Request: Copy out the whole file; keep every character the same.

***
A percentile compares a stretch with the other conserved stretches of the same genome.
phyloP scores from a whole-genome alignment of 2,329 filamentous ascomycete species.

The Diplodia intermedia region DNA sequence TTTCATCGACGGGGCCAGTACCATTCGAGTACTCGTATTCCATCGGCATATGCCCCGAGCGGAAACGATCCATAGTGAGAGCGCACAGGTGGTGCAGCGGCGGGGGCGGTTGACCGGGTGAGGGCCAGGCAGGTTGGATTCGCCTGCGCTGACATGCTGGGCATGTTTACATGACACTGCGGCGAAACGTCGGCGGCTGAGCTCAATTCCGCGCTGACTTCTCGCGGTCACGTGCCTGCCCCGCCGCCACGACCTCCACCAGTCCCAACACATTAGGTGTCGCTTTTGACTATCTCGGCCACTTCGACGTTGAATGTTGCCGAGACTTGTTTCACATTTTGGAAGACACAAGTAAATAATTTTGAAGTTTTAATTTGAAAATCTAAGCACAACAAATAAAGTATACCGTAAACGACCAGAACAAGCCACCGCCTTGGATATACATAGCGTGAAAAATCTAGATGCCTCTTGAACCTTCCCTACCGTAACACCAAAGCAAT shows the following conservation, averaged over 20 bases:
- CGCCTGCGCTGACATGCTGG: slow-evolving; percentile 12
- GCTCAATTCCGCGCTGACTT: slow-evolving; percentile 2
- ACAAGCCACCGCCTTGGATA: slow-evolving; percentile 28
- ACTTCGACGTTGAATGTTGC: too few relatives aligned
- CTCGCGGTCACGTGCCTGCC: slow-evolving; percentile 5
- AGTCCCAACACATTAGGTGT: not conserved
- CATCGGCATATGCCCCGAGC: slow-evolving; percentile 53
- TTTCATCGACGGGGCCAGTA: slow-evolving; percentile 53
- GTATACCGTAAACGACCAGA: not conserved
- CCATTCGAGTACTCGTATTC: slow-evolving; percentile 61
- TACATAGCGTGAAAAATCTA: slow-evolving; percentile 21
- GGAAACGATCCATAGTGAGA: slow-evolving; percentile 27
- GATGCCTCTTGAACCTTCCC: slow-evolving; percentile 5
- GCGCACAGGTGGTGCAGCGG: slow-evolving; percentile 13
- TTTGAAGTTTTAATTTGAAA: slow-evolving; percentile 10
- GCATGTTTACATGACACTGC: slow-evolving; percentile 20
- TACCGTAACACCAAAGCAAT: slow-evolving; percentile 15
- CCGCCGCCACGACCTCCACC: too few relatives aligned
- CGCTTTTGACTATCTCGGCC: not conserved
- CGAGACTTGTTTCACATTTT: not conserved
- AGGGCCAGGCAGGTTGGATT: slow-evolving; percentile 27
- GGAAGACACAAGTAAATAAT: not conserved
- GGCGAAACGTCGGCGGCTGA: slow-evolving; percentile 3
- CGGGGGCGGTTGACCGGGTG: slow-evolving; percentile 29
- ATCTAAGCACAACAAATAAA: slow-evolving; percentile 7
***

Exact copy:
A percentile compares a stretch with the other conserved stretches of the same genome.
phyloP scores from a whole-genome alignment of 2,329 filamentous ascomycete species.

The Diplodia intermedia region DNA sequence TTTCATCGACGGGGCCAGTACCATTCGAGTACTCGTATTCCATCGGCATATGCCCCGAGCGGAAACGATCCATAGTGAGAGCGCACAGGTGGTGCAGCGGCGGGGGCGGTTGACCGGGTGAGGGCCAGGCAGGTTGGATTCGCCTGCGCTGACATGCTGGGCATGTTTACATGACACTGCGGCGAAACGTCGGCGGCTGAGCTCAATTCCGCGCTGACTTCTCGCGGTCACGTGCCTGCCCCGCCGCCACGACCTCCACCAGTCCCAACACATTAGGTGTCGCTTTTGACTATCTCGGCCACTTCGACGTTGAATGTTGCCGAGACTTGTTTCACATTTTGGAAGACACAAGTAAATAATTTTGAAGTTTTAATTTGAAAATCTAAGCACAACAAATAAAGTATACCGTAAACGACCAGAACAAGCCACCGCCTTGGATATACATAGCGTGAAAAATCTAGATGCCTCTTGAACCTTCCCTACCGTAACACCAAAGCAAT shows the following conservation, averaged over 20 bases:
- CGCCTGCGCTGACATGCTGG: slow-evolving; percentile 12
- GCTCAATTCCGCGCTGACTT: slow-evolving; percentile 2
- ACAAGCCACCGCCTTGGATA: slow-evolving; percentile 28
- ACTTCGACGTTGAATGTTGC: too few relatives aligned
- CTCGCGGTCACGTGCCTGCC: slow-evolving; percentile 5
- AGTCCCAACACATTAGGTGT: not conserved
- CATCGGCATATGCCCCGAGC: slow-evolving; percentile 53
- TTTCATCGACGGGGCCAGTA: slow-evolving; percentile 53
- GTATACCGTAAACGACCAGA: not conserved
- CCATTCGAGTACTCGTATTC: slow-evolving; percentile 61
- TACATAGCGTGAAAAATCTA: slow-evolving; percentile 21
- GGAAACGATCCATAGTGAGA: slow-evolving; percentile 27
- GATGCCTCTTGAACCTTCCC: slow-evolving; percentile 5
- GCGCACAGGTGGTGCAGCGG: slow-evolving; percentile 13
- TTTGAAGTTTTAATTTGAAA: slow-evolving; percentile 10
- GCATGTTTACATGACACTGC: slow-evolving; percentile 20
- TACCGTAACACCAAAGCAAT: slow-evolving; percentile 15
- CCGCCGCCACGACCTCCACC: too few relatives aligned
- CGCTTTTGACTATCTCGGCC: not conserved
- CGAGACTTGTTTCACATTTT: not conserved
- AGGGCCAGGCAGGTTGGATT: slow-evolving; percentile 27
- GGAAGACACAAGTAAATAAT: not conserved
- GGCGAAACGTCGGCGGCTGA: slow-evolving; percentile 3
- CGGGGGCGGTTGACCGGGTG: slow-evolving; percentile 29
- ATCTAAGCACAACAAATAAA: slow-evolving; percentile 7